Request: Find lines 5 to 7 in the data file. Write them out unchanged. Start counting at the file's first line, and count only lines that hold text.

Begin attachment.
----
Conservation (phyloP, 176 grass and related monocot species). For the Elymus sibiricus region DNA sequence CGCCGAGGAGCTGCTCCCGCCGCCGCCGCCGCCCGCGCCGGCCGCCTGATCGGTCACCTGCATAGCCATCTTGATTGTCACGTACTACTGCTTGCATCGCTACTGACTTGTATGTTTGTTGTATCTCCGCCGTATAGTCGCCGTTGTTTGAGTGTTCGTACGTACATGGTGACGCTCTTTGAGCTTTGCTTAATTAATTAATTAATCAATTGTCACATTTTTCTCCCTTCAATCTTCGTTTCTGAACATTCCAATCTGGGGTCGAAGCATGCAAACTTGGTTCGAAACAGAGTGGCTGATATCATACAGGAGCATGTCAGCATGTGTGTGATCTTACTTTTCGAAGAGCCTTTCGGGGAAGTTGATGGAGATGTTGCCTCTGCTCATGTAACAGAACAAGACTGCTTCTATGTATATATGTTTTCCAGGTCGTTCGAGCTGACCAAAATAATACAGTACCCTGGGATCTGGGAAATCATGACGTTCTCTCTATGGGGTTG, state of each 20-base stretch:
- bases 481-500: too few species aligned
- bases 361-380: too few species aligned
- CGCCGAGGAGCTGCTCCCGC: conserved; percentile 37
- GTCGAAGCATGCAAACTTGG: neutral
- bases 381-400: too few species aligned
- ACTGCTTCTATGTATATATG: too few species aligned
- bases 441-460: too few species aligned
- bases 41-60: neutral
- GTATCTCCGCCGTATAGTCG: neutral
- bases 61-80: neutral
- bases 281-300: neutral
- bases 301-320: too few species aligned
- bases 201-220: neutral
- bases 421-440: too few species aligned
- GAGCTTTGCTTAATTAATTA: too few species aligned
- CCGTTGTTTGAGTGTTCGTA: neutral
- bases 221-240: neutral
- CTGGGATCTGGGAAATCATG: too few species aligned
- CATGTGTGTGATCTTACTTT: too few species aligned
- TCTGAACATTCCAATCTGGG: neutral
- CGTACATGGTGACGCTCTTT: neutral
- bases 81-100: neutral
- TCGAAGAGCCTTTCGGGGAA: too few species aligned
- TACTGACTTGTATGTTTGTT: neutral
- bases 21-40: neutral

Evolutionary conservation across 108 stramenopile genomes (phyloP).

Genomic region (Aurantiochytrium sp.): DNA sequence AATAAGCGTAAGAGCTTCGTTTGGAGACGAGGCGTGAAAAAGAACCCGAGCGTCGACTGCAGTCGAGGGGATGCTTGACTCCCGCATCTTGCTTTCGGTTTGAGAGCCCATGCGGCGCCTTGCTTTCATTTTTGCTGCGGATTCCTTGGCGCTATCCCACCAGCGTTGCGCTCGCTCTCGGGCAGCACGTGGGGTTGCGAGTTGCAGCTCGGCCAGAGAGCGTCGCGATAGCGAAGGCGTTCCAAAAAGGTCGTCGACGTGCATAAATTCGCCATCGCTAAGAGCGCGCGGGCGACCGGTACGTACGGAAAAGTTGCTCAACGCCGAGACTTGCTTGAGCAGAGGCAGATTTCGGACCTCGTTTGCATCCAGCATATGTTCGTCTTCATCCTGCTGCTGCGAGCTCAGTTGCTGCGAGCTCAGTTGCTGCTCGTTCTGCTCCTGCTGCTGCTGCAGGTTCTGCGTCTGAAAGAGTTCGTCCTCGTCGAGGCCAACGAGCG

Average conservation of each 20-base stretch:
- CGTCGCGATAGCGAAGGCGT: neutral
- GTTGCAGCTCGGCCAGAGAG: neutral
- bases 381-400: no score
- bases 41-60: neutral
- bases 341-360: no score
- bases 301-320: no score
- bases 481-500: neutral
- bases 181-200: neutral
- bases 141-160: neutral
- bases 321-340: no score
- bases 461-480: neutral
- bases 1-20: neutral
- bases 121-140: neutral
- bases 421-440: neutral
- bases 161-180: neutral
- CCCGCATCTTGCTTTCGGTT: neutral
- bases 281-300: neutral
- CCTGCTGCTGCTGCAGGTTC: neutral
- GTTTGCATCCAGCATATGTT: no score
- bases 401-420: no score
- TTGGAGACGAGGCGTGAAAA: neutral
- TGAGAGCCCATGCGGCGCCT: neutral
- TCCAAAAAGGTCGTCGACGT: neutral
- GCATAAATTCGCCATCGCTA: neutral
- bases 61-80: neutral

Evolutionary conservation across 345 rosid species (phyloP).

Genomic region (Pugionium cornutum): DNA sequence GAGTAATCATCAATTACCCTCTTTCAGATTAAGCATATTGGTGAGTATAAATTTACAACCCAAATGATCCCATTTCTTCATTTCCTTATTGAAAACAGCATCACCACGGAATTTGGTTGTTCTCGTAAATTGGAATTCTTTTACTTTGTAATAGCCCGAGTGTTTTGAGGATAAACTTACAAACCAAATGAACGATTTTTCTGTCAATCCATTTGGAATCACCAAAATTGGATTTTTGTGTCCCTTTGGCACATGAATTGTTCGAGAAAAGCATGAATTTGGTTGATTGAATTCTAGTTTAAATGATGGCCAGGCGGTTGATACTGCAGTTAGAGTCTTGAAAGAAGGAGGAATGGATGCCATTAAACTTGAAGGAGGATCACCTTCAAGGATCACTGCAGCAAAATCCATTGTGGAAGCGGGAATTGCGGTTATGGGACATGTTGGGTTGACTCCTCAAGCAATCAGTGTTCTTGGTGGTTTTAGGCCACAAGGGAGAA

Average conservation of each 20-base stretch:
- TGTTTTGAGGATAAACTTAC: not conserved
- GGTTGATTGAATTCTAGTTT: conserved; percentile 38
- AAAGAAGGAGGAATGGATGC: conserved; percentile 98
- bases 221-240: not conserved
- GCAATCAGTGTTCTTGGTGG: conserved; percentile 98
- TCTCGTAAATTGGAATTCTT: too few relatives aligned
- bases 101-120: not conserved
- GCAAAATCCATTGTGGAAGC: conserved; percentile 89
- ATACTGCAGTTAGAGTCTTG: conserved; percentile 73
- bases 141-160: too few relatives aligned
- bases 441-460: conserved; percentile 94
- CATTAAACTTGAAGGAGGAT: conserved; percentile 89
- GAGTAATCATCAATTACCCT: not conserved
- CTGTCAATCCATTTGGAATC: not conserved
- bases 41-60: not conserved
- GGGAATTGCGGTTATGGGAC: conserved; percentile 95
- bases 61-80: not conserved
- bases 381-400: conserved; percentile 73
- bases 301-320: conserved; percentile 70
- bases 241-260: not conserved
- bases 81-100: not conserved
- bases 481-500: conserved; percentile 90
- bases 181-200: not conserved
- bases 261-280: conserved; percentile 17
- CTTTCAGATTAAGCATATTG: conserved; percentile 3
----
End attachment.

- GTCGAAGCATGCAAACTTGG: neutral
- bases 381-400: too few species aligned
- ACTGCTTCTATGTATATATG: too few species aligned